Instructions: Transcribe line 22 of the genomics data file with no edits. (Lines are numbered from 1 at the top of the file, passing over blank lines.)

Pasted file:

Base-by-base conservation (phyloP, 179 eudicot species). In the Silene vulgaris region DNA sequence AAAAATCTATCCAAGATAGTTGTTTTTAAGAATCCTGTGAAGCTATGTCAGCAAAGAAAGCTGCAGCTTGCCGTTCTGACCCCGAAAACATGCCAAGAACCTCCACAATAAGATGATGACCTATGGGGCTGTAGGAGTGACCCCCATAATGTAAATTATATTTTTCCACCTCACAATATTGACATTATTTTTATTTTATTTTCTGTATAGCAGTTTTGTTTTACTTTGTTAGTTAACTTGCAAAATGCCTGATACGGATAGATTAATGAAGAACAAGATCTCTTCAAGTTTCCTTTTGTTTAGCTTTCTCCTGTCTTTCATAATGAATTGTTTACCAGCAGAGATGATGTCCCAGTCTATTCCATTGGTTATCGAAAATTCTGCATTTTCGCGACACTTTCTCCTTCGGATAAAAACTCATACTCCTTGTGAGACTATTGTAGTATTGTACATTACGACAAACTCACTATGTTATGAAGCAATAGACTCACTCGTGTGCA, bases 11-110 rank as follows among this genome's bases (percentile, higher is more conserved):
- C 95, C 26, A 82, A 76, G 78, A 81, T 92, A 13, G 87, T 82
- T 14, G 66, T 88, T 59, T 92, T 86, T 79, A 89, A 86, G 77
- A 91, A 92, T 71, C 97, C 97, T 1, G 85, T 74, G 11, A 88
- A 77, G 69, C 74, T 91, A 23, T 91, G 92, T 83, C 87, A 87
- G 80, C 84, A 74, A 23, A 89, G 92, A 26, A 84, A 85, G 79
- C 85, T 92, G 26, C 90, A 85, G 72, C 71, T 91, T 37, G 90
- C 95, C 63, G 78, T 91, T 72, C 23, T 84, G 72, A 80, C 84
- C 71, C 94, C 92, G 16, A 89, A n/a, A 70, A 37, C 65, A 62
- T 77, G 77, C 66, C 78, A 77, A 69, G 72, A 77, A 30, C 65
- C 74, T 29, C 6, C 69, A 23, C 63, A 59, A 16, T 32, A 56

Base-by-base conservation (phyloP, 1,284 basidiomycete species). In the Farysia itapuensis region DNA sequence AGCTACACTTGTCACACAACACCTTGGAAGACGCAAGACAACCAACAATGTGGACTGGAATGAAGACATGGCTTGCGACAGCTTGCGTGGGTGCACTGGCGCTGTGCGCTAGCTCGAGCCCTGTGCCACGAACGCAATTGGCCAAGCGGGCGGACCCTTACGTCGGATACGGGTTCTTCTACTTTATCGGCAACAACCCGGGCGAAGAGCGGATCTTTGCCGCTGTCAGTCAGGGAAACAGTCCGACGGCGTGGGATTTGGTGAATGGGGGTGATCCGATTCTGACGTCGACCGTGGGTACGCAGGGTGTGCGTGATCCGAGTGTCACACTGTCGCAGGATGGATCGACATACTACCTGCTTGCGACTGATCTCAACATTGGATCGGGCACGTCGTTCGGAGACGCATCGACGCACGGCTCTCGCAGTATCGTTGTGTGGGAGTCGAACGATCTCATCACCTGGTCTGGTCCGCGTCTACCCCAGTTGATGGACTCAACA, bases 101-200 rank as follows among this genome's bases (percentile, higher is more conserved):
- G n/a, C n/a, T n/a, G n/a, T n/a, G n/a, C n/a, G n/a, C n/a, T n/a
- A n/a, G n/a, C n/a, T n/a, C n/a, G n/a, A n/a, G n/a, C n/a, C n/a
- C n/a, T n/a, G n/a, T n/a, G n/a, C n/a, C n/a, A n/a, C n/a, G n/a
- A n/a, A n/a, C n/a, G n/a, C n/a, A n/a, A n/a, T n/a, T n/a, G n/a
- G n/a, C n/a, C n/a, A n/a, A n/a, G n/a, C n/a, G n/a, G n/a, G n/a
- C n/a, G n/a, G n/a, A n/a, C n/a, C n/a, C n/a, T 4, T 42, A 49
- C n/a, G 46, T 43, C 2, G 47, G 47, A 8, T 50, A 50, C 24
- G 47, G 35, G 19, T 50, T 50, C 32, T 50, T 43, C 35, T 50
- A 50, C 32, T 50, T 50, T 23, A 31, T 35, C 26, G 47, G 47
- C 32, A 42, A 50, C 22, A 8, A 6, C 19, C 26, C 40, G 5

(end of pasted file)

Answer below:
- C 32, A 42, A 50, C 22, A 8, A 6, C 19, C 26, C 40, G 5